Jessie Hohmann, THE RIGHT TO HOUSING: LAW, CONCEPTS, POSSIBILITIES. Oxford: Hart Publishing (, 2013. x + 276 pp. ISBN 9781849461535. £50.

AuthorAdrian Stalker
Date01 January 2015
Published date01 January 2015

Ours is a world in which events such as war, natural disaster, city regeneration, repossession, and international sport and rural development schemes render millions homeless every year, in which even the most prosperous states have homeless populations in the hundreds of thousands and where more than one billion people are crowded into informal settlements on the margins of economic and political life. However, the meaning, content, scope and even existence of a right to housing raise vexed questions. On the one hand, the right appears in major international and regional human rights covenants, yet its status as a human right is often treated with skepticism. The right to housing remains marginal or underdeveloped in our study of human rights. In such a harsh world, what role can a human right as nebulous and contested as the right to housing play? Thus the author frames the question that motivates this work. As the title suggests, her answer is given in three parts.

Part I (“Law”) offers an analysis of the right to housing (“the right”) as found in the Universal Declaration of Human Rights (article 25(1)), the International Covenant on Economic, Social and Cultural Rights (article 11(1)); consideration of the role of the right in certain subject specific international conventions (e.g. the Convention on the Rights of the Child); the right in Regional Covenants, such the Revised European Social Charter; and finally the right's recognition as a constitutional right (explicitly or by implication) in South Africa and India. In this part the author draws out the various reasons why the status of the right is in doubt. For example, as with other rights under the ICESCR, the right to housing is subject to the limitations imposed by article 2 of that Covenant, which obliges states “to take steps…to the maximum of its available resources, with a view to achieving progressively the full realisation of the rights…by all appropriate means…” Naturally, this formulation has led to the economic aspect of the right being at the forefront of discussions, with the social and cultural aspects being somewhat neglected. Whilst perhaps inevitable, this is also unfortunate, for as the author argues, it is only with the social and cultural norms of the right to housing sufficiently defined that we can properly assess the economic implications.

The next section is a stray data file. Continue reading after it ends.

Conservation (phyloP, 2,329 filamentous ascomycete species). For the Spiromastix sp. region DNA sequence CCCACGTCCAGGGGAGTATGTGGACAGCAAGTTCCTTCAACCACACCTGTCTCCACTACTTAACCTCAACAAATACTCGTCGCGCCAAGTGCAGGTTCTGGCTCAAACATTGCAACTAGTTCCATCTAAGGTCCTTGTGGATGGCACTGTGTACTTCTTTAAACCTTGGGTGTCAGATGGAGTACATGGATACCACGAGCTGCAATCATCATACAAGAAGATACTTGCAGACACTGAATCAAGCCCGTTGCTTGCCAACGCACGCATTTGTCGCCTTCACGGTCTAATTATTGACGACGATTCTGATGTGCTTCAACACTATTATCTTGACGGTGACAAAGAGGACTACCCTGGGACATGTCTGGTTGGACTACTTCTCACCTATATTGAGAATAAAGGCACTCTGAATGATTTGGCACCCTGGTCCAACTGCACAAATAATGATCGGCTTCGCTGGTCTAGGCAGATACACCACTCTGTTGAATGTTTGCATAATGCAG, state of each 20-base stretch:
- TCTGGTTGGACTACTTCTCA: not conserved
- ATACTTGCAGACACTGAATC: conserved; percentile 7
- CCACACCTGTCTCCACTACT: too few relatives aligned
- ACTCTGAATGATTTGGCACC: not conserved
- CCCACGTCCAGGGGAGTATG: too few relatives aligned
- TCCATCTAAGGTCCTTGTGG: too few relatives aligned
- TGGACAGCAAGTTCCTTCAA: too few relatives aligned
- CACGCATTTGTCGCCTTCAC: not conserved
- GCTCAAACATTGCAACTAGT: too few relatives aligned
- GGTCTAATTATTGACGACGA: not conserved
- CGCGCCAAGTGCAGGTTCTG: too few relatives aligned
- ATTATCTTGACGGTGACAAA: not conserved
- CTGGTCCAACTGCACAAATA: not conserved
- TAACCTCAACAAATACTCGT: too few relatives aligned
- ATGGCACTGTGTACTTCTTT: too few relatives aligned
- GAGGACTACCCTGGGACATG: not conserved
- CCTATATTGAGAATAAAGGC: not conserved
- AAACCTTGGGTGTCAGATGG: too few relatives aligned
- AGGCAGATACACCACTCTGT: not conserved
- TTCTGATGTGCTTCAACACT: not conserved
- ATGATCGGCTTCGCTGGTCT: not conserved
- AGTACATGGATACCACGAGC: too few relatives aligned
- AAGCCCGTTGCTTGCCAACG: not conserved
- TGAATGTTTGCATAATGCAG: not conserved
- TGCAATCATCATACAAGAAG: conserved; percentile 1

Another significant problem is enforcement. Until recently, the function of the UN's Committee on Economic, Social, and Cultural Rights...

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